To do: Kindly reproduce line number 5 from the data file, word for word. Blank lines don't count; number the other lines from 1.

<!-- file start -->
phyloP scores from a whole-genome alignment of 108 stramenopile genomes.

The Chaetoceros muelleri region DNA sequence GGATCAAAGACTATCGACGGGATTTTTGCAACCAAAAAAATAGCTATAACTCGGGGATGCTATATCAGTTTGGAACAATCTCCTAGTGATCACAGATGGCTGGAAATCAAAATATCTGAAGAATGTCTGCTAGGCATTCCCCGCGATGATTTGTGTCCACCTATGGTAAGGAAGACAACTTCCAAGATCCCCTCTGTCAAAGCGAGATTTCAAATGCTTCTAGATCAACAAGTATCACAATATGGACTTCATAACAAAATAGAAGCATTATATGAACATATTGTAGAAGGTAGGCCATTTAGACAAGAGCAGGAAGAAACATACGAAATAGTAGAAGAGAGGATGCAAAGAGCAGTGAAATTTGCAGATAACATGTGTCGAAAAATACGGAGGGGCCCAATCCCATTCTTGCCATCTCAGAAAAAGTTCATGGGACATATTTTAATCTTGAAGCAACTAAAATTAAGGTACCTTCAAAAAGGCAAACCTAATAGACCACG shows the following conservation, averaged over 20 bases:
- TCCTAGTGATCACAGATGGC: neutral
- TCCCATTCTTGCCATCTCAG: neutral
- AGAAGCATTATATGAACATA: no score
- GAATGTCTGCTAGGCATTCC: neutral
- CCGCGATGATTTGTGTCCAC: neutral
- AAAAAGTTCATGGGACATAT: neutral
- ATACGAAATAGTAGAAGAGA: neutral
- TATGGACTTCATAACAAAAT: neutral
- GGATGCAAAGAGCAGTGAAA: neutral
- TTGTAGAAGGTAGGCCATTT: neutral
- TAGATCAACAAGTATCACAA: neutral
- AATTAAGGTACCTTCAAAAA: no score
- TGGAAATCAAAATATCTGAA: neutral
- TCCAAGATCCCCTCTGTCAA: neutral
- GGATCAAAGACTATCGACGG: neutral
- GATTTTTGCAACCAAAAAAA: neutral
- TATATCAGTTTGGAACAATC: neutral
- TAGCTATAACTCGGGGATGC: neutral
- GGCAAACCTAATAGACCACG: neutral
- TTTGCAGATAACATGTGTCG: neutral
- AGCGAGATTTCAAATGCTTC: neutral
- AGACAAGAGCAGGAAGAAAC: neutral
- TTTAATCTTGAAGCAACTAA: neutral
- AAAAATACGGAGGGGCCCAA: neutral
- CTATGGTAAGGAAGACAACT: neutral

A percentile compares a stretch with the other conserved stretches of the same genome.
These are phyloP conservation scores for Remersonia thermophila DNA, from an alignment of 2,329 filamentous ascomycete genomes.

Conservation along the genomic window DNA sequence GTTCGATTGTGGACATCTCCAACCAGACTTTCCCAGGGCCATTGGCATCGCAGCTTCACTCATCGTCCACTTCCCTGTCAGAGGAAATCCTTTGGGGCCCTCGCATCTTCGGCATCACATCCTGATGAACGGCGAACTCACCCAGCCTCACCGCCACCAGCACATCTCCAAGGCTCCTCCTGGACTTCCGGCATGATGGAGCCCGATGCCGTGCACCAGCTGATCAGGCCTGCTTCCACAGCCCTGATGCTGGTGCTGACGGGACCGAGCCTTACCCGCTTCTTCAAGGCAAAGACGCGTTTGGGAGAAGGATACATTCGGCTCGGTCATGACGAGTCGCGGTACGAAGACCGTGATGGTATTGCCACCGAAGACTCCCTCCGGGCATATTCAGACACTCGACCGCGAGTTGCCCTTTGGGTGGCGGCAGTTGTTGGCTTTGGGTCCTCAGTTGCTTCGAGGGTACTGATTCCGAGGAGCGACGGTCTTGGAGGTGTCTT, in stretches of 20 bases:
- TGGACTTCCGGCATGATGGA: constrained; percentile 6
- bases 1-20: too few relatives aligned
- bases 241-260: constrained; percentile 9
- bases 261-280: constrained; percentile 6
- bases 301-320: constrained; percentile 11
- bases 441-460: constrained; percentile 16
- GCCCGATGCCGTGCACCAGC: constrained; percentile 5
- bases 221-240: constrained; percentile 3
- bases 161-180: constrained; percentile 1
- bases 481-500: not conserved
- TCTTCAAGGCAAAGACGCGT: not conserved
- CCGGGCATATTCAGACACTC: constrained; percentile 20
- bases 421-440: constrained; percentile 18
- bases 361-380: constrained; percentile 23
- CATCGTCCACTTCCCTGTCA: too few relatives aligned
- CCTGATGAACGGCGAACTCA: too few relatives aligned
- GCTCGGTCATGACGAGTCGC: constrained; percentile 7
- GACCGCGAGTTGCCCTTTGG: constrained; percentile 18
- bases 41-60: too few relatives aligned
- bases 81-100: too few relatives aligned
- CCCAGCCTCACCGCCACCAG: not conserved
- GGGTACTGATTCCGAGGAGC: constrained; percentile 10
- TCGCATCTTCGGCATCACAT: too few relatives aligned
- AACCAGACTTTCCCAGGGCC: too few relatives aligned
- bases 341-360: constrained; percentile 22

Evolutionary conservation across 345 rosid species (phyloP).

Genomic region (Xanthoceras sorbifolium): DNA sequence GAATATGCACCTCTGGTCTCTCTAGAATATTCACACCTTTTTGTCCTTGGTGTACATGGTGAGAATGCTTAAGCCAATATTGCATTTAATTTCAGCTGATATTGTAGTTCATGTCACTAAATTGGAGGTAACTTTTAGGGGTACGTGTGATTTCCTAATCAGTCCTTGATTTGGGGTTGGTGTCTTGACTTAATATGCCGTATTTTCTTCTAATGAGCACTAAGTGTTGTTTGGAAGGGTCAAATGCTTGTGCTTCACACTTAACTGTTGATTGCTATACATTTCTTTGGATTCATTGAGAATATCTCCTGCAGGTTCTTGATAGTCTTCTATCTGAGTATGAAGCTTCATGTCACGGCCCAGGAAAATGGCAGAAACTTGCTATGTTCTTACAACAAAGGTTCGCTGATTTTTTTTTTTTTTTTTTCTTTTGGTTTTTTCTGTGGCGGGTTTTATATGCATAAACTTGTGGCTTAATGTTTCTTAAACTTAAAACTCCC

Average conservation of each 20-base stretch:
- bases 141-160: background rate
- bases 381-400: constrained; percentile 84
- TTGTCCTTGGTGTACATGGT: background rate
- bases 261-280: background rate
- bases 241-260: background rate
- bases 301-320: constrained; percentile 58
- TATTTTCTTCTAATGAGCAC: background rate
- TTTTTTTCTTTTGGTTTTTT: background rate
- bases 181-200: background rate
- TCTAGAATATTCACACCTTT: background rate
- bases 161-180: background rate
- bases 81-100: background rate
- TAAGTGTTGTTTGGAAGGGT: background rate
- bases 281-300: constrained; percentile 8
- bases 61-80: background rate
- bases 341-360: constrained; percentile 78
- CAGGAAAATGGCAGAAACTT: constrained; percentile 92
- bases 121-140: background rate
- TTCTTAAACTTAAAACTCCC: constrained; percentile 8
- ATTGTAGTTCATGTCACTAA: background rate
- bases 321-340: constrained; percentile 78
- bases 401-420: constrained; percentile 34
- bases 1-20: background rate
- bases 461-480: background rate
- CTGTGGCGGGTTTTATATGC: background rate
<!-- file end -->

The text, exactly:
- AGAAGCATTATATGAACATA: no score